“She was my biggest fan. She was the catalyst that got me back into drawing again. After my mum had passed, I remember driving down the road one day thinking about her and how big of a part of my childhood art was and how much time we spent together with my artwork. That was really the thing that got in my mind and motivated me to sit down and draw something. “Something I hadn’t done in almost ten years, I had done no artwork, nothing for ten years and here I was sitting down to do my first drawing and ironically it was of Michael Jordan. So it is funny how things have come full circle.”
That first drawing of MJ was praised by friends and family online before another friend commissioned him to draw a picture of Seahawk Kam Chancellor, giving him 100 dollars for his first paid piece of work. Chancellor began sharing Keegan’s updates of the picture and from then, things snowballed. With such talent, working alongside global megastars like Russell Wilson didn’t faze him, and, it turns out, sometimes you should meet your heroes.
“The first campaign I did was a pretty big deal for me because not only was I working with one of the biggest sports stars in the world, but Russel actually wanted to do a Facebook live stream.” he explains to The Sportsman. “So that was a bit nerve wracking but he was just so awesome and really down to earth and made everyone feel comfortable. We sat and talked for about an hour and signed prints and touched on loads of different areas from our childhood to our success to sports and it was a really cool conversation and I’ve got to meet at a variety of events and different places and every time i see him he is that genuine person. A lot of people think there is no way he can be like that but he really is.”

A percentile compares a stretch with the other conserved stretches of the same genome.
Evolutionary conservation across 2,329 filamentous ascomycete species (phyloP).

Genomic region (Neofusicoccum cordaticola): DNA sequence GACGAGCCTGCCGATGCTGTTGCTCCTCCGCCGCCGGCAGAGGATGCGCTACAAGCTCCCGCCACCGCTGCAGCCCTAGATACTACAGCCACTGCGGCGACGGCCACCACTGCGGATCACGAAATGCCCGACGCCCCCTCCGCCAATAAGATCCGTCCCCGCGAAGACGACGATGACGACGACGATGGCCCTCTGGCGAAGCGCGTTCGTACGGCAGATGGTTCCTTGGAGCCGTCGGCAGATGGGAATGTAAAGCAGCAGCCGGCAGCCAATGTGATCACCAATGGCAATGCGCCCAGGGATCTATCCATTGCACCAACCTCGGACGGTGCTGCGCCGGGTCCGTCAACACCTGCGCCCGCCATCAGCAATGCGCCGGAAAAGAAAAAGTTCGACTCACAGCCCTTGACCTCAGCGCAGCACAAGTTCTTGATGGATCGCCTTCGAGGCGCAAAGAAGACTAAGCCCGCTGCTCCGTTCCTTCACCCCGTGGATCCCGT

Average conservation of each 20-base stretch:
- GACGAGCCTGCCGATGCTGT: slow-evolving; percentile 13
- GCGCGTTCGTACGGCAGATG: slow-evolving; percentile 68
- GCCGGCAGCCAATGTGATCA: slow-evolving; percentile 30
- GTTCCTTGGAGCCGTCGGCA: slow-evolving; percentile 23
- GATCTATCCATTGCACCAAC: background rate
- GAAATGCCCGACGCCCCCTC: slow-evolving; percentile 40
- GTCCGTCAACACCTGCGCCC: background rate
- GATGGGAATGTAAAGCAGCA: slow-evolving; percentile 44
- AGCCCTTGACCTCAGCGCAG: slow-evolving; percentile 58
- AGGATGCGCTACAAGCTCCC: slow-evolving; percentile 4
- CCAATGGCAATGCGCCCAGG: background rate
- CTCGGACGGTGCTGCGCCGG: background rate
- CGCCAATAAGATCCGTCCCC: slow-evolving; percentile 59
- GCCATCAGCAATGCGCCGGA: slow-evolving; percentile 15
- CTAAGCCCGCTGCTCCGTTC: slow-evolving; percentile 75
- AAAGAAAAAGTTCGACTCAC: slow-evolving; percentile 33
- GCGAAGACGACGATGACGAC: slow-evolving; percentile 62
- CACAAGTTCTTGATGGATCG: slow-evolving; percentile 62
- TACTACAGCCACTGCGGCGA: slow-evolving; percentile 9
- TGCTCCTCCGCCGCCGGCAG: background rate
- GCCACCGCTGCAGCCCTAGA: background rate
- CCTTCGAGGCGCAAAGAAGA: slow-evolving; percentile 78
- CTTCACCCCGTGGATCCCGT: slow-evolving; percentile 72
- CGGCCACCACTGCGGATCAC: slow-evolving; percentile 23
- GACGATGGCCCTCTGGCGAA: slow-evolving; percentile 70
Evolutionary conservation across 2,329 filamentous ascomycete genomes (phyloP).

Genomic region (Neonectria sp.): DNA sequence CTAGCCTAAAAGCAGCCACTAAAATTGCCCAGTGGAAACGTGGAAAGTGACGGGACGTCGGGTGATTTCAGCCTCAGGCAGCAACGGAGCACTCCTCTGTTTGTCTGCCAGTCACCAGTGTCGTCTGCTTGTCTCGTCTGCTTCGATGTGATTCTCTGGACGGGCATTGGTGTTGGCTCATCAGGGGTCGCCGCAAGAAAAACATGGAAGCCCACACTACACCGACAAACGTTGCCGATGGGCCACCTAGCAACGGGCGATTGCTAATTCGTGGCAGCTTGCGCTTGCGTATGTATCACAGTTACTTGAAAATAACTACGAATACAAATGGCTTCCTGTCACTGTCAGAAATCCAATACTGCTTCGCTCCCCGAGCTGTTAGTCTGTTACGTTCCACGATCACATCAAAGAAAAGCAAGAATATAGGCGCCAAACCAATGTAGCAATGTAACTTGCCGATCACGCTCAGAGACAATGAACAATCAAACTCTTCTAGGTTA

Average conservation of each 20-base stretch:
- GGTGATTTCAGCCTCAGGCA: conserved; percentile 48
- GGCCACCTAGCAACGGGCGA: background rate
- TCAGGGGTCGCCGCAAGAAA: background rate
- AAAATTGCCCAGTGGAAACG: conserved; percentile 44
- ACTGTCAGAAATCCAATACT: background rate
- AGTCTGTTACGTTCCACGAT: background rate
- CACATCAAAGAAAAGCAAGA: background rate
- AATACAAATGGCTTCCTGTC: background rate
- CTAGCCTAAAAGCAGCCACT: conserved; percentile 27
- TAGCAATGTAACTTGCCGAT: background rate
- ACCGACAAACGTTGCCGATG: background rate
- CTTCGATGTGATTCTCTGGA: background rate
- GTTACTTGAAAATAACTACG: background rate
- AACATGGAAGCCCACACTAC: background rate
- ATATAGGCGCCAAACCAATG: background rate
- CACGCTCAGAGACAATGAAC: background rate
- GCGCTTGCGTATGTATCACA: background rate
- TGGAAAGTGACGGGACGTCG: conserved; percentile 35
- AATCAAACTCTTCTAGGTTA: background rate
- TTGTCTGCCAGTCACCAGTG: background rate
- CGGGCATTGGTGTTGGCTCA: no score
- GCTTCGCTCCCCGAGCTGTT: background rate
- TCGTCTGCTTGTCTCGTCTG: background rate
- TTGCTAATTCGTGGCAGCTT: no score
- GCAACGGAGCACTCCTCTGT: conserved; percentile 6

More eyeballs saw his work than ever before giving him the opportunity to raise money for charity, something incredibly close to his heart having been raised in a poor neighbourhood. He teamed up with Richard Sherman of the Seattle Seahawks to release 200 prints of an image, each selling for $200. In a matter of hours the prints were sold out and the duo had raised $40k for children in the local area.
“It was really really cool to see the impact that not only art in general can have but my art in particular in giving back to others. It was the first time that I realised there is something to this and this could be a pretty valuable way for me to give back and help a lot of other people. It was how the Keegan 200 Charity campaign was born.”
Now, his charity work has raised over $440,000 for all kinds of great causes, from helping children living in poverty buy school supplies to cancer research. And he shows no signs of stopping anytime soon. “I didn't have a goal per say but hitting major milestones is cool, past 500k is going to be amazing and now try to get to a million after that is such a big number particularly coming from where I come from in such a small town. To donate $500k or a million the numbers are so big it sounds impossible, it still sounds impossible when I say that so it is something I am really proud of.”